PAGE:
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Winter Coats - How to remove them.

Winter Coats - How to remove them.
Category: Horse Talk Knowledge Base
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A few hints and tips to removing a horse's winter coat...

As we reach the end of winter and the days finally start to get longer our horses start to shed their winter coats. 

While the extra hair has helped keep your horse warmer over winter and may look super cute on a pony, it can be a nightmare to remove at the end of the season when it starts to shed in uneven clumps.
Below are a few ways to move all that hair.

Winter Coat Removal

Nothing beats a good old fashioned grooming regime using lots of elbow grease and good brushes.   A rubber curry comb used in a large circular motion will not only help remove loose hair and dead skin but also give the skin a good massage which most horses will love. If you have a particularly hairy horse you may want to take precautions with a dust mask and overalls as this will result in clouds of horse hair!   Don't forget to pay attention to the mane and tail, the face and legs but take care just in case your horse is ticklish in these areas!   For serious shedding situations there are various tools and combs that may be used to help remove the hair such as shedding blades.     Once you have finished currying the coat a thorough groom with a soft body brush will help flick out any stray hairs and smooth the coat out again.   Keep the brushes clean and remove hair as you use them.   Either tap them out or brush them against each other to remove the hair & dust.  Washing brushes regularly is a good hygiene practice anyway. Please follow the link to our full range of Brushes & Combs.

Learning to use a shedding blade/comb can be a huge help - but care does need to be taken as they are sharp and can easily nick unexpected places.

Using an easily washed under rug will help collect the hair and prevent it attaching to the underside of winter turnout coats.   It may pay to vacuum or curry brush the excess hair off the rugs before popping them in the washing machine to save that excess hair ending up on your clothes too.   Keeping a horse rugged throughout winter won't stop a coat from growing but it will lessen the extent of the growth.   Rugging with mesh rugs during the shedding season can help give a smooth appearance to the new coat and encourage your horse to drop his coat sooner.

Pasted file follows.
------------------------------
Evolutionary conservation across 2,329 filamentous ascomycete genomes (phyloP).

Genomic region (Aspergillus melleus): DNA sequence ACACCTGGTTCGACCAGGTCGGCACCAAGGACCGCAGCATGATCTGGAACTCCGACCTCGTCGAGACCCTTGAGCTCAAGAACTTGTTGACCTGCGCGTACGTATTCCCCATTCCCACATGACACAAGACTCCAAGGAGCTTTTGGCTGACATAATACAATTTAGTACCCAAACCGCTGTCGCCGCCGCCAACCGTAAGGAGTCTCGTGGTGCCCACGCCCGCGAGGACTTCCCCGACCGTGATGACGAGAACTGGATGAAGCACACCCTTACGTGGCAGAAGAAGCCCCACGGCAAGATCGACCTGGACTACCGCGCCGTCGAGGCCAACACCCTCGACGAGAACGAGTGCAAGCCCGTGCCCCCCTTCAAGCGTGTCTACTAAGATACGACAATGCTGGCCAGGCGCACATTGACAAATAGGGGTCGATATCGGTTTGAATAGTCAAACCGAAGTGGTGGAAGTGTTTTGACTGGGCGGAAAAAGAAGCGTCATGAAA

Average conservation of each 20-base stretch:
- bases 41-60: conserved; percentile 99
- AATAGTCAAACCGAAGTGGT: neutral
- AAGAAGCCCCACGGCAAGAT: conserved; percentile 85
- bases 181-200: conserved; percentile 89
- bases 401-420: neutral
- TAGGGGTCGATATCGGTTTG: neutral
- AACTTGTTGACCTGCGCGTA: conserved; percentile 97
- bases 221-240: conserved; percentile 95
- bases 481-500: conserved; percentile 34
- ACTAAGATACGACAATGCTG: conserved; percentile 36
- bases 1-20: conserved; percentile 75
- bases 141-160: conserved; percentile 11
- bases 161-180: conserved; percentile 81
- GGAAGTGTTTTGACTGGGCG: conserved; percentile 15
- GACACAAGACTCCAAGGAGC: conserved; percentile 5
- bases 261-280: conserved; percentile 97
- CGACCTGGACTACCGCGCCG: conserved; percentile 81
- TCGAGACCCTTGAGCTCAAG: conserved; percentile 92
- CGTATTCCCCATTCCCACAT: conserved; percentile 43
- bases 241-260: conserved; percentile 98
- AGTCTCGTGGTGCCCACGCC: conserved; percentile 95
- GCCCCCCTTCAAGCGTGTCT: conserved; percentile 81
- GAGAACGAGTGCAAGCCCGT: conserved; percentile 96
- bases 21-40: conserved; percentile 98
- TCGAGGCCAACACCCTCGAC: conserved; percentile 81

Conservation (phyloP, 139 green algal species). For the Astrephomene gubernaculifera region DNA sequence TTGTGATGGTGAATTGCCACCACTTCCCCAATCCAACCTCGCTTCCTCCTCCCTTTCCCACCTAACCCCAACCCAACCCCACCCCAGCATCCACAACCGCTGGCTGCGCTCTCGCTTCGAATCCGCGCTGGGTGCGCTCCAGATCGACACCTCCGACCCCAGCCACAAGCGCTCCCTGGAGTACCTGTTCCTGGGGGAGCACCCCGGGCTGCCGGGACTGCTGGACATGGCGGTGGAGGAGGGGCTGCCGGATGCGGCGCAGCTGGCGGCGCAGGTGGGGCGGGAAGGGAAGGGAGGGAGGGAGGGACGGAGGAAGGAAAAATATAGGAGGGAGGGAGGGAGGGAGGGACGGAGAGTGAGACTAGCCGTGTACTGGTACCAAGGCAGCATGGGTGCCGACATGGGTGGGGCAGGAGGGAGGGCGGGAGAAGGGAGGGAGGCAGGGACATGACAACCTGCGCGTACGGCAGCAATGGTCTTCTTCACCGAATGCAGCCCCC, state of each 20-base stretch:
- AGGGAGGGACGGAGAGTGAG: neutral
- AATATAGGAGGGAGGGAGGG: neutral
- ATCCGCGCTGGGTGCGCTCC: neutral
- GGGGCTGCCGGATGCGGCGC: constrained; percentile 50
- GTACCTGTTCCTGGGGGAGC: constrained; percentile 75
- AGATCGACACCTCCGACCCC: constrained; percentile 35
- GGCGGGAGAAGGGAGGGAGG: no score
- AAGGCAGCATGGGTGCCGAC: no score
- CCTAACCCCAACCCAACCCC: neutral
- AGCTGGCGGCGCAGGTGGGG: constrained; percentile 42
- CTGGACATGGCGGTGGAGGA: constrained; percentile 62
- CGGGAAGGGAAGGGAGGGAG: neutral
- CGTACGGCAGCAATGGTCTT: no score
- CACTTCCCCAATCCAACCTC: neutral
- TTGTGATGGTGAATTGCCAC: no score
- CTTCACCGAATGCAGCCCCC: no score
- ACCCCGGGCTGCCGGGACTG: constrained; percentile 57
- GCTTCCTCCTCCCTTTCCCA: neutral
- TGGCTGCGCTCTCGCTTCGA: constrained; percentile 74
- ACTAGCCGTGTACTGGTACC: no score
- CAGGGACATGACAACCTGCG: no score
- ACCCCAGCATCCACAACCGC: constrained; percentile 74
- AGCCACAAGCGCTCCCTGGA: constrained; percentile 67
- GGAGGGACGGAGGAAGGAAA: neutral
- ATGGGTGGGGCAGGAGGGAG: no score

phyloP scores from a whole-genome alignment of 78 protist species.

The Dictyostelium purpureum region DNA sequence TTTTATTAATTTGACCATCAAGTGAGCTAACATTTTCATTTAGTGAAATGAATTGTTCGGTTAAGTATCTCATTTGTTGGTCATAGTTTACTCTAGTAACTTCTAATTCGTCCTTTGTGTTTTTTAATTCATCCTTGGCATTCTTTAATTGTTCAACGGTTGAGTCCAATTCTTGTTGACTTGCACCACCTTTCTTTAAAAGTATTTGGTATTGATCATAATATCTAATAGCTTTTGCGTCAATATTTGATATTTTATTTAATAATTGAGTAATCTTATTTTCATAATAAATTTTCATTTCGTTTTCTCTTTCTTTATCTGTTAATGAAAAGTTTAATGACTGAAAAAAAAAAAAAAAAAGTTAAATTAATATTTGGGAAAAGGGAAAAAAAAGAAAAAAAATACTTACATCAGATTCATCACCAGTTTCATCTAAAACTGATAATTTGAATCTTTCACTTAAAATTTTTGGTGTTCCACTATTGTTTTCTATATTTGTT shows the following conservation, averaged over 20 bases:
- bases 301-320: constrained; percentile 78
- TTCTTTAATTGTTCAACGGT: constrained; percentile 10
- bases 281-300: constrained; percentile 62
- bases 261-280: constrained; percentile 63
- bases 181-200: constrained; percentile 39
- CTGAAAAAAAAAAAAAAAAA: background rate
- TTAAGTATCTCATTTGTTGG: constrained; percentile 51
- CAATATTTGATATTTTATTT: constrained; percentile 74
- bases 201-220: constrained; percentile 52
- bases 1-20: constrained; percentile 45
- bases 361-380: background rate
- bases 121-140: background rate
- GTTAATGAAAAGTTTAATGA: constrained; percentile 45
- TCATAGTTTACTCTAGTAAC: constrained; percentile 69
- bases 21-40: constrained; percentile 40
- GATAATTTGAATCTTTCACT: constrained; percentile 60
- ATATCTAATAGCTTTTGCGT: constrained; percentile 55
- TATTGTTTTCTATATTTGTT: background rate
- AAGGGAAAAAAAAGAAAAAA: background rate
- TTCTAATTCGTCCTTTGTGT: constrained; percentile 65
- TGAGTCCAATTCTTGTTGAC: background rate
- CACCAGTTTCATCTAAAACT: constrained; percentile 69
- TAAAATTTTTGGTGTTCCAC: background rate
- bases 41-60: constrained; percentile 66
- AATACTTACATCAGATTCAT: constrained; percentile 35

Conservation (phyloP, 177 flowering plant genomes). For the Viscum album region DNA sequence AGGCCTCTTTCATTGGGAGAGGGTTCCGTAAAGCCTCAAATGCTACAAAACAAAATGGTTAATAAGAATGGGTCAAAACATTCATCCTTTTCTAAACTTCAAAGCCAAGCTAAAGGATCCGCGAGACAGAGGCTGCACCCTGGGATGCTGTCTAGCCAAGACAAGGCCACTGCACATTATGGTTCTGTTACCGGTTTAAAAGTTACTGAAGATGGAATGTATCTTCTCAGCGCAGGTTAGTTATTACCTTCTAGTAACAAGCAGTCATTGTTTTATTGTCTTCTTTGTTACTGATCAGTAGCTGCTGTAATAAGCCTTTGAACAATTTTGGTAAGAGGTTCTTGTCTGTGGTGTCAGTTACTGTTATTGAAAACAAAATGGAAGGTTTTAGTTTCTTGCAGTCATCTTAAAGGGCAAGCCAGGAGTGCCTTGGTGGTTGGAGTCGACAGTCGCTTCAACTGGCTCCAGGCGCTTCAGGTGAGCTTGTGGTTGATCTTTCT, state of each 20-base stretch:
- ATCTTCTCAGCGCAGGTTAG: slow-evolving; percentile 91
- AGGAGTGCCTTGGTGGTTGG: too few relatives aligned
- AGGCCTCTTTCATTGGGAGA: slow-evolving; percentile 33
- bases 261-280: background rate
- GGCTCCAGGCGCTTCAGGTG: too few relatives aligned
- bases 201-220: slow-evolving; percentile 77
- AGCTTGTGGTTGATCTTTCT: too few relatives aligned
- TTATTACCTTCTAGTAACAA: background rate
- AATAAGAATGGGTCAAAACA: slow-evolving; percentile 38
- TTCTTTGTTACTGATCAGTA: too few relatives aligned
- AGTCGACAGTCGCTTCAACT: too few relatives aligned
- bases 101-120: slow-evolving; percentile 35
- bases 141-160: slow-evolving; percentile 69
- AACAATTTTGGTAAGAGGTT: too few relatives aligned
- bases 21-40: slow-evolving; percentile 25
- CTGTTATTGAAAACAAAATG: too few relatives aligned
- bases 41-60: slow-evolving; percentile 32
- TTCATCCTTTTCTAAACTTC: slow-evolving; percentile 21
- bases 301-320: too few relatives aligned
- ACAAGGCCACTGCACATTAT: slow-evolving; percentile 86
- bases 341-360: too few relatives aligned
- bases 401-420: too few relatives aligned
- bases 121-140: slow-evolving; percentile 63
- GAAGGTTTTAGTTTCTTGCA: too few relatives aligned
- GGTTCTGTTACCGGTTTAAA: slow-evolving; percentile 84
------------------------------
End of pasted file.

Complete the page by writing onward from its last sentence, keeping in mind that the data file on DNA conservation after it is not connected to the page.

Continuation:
The ultimate way to remove a winter coat is clipping.  There are various styles of clips you can give your horse aside from the full body clip.  A trace clip is popular for performance horses as it removes hair where a working horse sweats the most.  A hunter clip removes all of the body hair of the horse except under the saddle and the legs.  Some horses require multiple clips throughout a season.

If your horse is stabled or has shelters with lights, putting the lights on either in the evening or early morning to extend the hours of light a horse is exposed to may help start the shedding process earlier than left in natural light only.  Your horse will naturally start shedding once the days start to get longer at the change of season.

The change of season is a good time to update worming and clear your horse of any parasites.    A worm burden can result in dull coats and a general appearance of ill health.   Consult your vet to ensure you are implementing a good worming regime. 

A good ride or sweaty work out to open up the follicles followed by a nice cleansing bath is a good way to move excess winter hair and leave the skin clean and refreshed, ready for the new summer coat.  Your horse will feel better for it too!

Given the opportunity, horses will naturally start removing their own coats by rubbing against anything they can to help remove their coat.  Gates, posts, trees and anything else they can access will be used to scratch out their coat. This along with mutual or allogrooming is how non-domesticated horses deal with their annual shed.

Comments on Winter Coats - How to remove them.

Sue Sharpe Tuesday, May 2, 2017 01:09 PM
We find a 5" Furminator brilliant for removing old dead loose coat off our horses & they looove the massage effect these deshedding brushes give too !!
Fiona Monday, April 24, 2017 03:50 PM
Sorry but this is how I do up my rugs,,, when putting on a rug the first thing to do up is the front chest strap, if u do the leg straps first your horse could take off with the rug flowing away and he could get caught up in the leg straps, and it is the last thing u undo when taking it off,, yes u may ty up ur horse, as long as they don't muck about with the rope and get undone, also I've seen horses take off because people say their horses are very quiet,,, don't risk it,, because one day he may not stand quietly for u,, just a thought,,,..
Karen D'Orsogna Saturday, November 21, 2015 05:16 PM
The correct and safe way to remove a rug is to firstly undo the surcingles, then undo the neck buckles next then chest buckles then move to back and undo the leg straps , clipping the straps back onto rings. Remove rug standing on near side and sliding off over rump. To put on a rug...Stand on near side .. Throw rup over horse in correct position. Do up leg straps first crossing straps and make sure opening of clip is facing the inside. Next do up chest buckles then hood buckles and lastly the surcingles. In multiple rugging make sure the leg straps are crossed separately and threaded through any other rug.

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